via A Greener Sahara: Ancient Oases and Prehistoric Human Habitation in the Modern Desert I was able to interview Dr. Kathleen Nicoll, an Associate Professor at the University of Utah, as part of the Geological Society of American Science Communication Internship. You can learn about some of the research Dr. Nicoll works on in the… Continue reading A Greener Sahara: Ancient Oases and Prehistoric Human Habitation in the Modern Desert
Thanks to a variety of weathering and erosive processes, rocks can come in all shapes and sizes. The above rock from the McDowell Mountains near Phoenix, AZ has a peculiar shape similar to that of a mushroom! This rock is an example of a tor--an exposed mass of rock that abruptly rises above the surrounding ground… Continue reading How do you form a mushroom rock?
While Wisconsin more so conjures images of snow and cold (and cheese) than it does the ocean, it actually has a spectacular coastline along Lake Michigan that undergoes traditional coastal geomorphology processes. Cave Point County Park in Door County, Wisconsin features great examples of wave-cut platforms (shown in the above photos). Wave-cut platforms are the… Continue reading Wave-cut Platforms and Coastal Geomorphology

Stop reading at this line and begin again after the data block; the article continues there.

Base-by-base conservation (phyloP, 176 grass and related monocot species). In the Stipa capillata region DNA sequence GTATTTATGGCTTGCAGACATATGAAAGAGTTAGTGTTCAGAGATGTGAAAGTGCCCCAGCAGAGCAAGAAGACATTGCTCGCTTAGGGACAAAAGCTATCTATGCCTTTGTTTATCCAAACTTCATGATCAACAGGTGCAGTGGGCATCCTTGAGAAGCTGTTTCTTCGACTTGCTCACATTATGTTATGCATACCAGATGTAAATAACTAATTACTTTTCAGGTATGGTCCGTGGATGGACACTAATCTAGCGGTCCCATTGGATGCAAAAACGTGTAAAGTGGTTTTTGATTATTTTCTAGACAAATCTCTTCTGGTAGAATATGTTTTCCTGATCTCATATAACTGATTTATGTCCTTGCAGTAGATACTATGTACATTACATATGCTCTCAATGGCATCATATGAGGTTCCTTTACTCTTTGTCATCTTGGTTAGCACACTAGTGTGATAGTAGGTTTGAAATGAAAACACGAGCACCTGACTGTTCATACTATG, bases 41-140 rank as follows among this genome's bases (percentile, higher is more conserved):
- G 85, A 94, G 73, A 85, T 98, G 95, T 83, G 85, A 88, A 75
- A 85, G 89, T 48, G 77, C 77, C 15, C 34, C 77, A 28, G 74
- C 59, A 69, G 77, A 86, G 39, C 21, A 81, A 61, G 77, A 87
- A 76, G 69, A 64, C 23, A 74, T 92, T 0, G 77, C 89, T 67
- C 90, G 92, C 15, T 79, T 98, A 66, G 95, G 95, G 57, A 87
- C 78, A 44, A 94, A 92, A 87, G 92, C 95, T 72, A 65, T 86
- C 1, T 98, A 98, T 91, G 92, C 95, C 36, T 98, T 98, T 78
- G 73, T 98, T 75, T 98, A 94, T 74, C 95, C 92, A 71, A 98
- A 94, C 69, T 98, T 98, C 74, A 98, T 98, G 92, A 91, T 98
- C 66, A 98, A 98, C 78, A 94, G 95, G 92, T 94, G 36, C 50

Airplanes are great for seeing the awesome dendritic and meandering patterns of rivers ✈️
Here’s a shot of my geomorphology class having a little fun with our flume after running an experiment! Photo by Rachel Crowl, Lawrence University
Typically when you think of a sediment deposit, you think of a fining upwards sequence. That means that the heaviest/coarsest stuff is going to be at the bottom and the lighter stuff is going to be at the top, ‘cause you know, gravity settling. In laterally migrating streams, we see these fining upwards deposits of sand under… Continue reading Prograding Delta Deposits